This grant is directed towards extending our understanding of the structure and function of interphase chromatin. We have proposed that sequence surveillance of the entire chromosomal material occurs as a consequence of a sequential histone acetylation and chromatin unwinding. We wish to check if such modifications occur in genes which are transcriptionally active and distributed over many chromosomes. Further we wish to develop an in vitro deacetylation system in order to further extend our understanding of the nature of the changes in the deacetylase in a series of HTC variant cell lines which are capable of growth in the presence of sodium butyrate and which show an altered deacetylase phenotype. We are particularly interested in testing the relationship between the presence of an altered deacetylase and the ability to overcome the butyrate mediated inhibition of dexamethasone induction of tyrosine aminotransferase. We also wish to develop further a system which we have developed for the fractionation of transcriptionally active chromatin. We hope to use this separation system to analyze nucleosome organization and distribution during the active transcription process. Finally, we wish to test various hypotheses for the movement of histones from the nucleosome proximal to the approaching RNA polymerase during transcription. We plan to approach this initially using model systems in vitro and hopefully later to extend this to an in vivo analysis.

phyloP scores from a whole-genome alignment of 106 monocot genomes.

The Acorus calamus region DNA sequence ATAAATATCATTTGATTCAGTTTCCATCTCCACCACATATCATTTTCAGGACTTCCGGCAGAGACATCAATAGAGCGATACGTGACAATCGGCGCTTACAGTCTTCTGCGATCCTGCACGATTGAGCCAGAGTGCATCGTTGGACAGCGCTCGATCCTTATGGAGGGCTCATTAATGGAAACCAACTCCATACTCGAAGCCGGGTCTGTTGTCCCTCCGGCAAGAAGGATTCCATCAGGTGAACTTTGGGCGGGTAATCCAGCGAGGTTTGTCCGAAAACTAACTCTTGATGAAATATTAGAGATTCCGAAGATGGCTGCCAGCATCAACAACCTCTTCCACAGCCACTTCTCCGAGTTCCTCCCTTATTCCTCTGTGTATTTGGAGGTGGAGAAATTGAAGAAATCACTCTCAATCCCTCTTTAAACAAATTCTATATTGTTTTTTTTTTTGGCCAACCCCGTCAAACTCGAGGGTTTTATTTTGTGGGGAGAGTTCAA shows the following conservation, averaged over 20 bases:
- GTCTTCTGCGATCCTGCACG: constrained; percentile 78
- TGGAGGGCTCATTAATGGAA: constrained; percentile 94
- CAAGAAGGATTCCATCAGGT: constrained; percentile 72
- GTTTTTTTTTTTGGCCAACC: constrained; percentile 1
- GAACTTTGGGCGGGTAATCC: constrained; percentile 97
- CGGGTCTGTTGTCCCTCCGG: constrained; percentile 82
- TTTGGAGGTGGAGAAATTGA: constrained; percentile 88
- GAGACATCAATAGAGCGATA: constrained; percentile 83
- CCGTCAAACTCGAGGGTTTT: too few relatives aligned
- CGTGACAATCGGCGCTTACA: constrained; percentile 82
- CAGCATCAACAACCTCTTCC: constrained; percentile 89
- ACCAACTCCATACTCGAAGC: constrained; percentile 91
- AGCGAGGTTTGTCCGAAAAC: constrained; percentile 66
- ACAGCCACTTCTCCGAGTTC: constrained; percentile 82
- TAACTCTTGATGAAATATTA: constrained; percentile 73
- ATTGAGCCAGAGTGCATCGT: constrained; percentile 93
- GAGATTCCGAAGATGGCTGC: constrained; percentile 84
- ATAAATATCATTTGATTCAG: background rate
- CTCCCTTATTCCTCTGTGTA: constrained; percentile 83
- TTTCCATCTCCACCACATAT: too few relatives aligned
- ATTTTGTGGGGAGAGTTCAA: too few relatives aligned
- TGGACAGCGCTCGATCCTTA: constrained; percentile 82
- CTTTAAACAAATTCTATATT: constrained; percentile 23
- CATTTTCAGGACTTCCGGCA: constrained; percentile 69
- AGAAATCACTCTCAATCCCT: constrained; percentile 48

National Institute of Health (NIH)
National Institute of General Medical Sciences (NIGMS)
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Biochemistry Study Section (BIO)
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University of Iowa
Schools of Medicine
Iowa City
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Cotten, M; Bresnahan, D; Thompson, S et al. (1986) Novobiocin precipitates histones at concentrations normally used to inhibit eukaryotic type II topoisomerase. Nucleic Acids Res 14:3671-86
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